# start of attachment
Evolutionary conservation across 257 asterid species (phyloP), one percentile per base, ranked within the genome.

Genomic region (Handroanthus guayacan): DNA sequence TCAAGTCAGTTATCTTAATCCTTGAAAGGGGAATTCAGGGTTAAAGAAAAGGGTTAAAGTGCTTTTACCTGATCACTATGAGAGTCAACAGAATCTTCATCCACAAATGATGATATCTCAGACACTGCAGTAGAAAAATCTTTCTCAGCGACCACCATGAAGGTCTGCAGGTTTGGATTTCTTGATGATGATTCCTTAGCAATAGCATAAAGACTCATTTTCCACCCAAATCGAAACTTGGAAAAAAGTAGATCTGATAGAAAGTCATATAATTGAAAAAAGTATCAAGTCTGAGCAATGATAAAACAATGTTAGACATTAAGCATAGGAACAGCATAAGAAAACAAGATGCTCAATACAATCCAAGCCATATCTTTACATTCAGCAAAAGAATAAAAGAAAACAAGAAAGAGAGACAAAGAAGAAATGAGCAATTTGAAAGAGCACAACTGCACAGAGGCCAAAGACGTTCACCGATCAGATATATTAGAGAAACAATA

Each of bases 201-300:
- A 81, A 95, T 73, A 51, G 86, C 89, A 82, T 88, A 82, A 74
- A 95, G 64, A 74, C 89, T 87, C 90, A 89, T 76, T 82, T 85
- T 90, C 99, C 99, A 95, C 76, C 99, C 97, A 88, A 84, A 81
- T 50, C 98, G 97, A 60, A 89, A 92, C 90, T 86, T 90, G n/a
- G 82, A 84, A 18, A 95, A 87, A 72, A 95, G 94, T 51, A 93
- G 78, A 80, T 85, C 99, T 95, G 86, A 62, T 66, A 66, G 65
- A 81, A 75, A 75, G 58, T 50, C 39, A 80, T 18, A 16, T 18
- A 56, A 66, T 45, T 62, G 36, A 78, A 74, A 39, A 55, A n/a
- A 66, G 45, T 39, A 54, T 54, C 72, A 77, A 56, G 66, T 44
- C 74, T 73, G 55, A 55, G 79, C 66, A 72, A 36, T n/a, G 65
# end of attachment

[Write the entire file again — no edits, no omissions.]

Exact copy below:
Evolutionary conservation across 257 asterid species (phyloP), one percentile per base, ranked within the genome.

Genomic region (Handroanthus guayacan): DNA sequence TCAAGTCAGTTATCTTAATCCTTGAAAGGGGAATTCAGGGTTAAAGAAAAGGGTTAAAGTGCTTTTACCTGATCACTATGAGAGTCAACAGAATCTTCATCCACAAATGATGATATCTCAGACACTGCAGTAGAAAAATCTTTCTCAGCGACCACCATGAAGGTCTGCAGGTTTGGATTTCTTGATGATGATTCCTTAGCAATAGCATAAAGACTCATTTTCCACCCAAATCGAAACTTGGAAAAAAGTAGATCTGATAGAAAGTCATATAATTGAAAAAAGTATCAAGTCTGAGCAATGATAAAACAATGTTAGACATTAAGCATAGGAACAGCATAAGAAAACAAGATGCTCAATACAATCCAAGCCATATCTTTACATTCAGCAAAAGAATAAAAGAAAACAAGAAAGAGAGACAAAGAAGAAATGAGCAATTTGAAAGAGCACAACTGCACAGAGGCCAAAGACGTTCACCGATCAGATATATTAGAGAAACAATA

Each of bases 201-300:
- A 81, A 95, T 73, A 51, G 86, C 89, A 82, T 88, A 82, A 74
- A 95, G 64, A 74, C 89, T 87, C 90, A 89, T 76, T 82, T 85
- T 90, C 99, C 99, A 95, C 76, C 99, C 97, A 88, A 84, A 81
- T 50, C 98, G 97, A 60, A 89, A 92, C 90, T 86, T 90, G n/a
- G 82, A 84, A 18, A 95, A 87, A 72, A 95, G 94, T 51, A 93
- G 78, A 80, T 85, C 99, T 95, G 86, A 62, T 66, A 66, G 65
- A 81, A 75, A 75, G 58, T 50, C 39, A 80, T 18, A 16, T 18
- A 56, A 66, T 45, T 62, G 36, A 78, A 74, A 39, A 55, A n/a
- A 66, G 45, T 39, A 54, T 54, C 72, A 77, A 56, G 66, T 44
- C 74, T 73, G 55, A 55, G 79, C 66, A 72, A 36, T n/a, G 65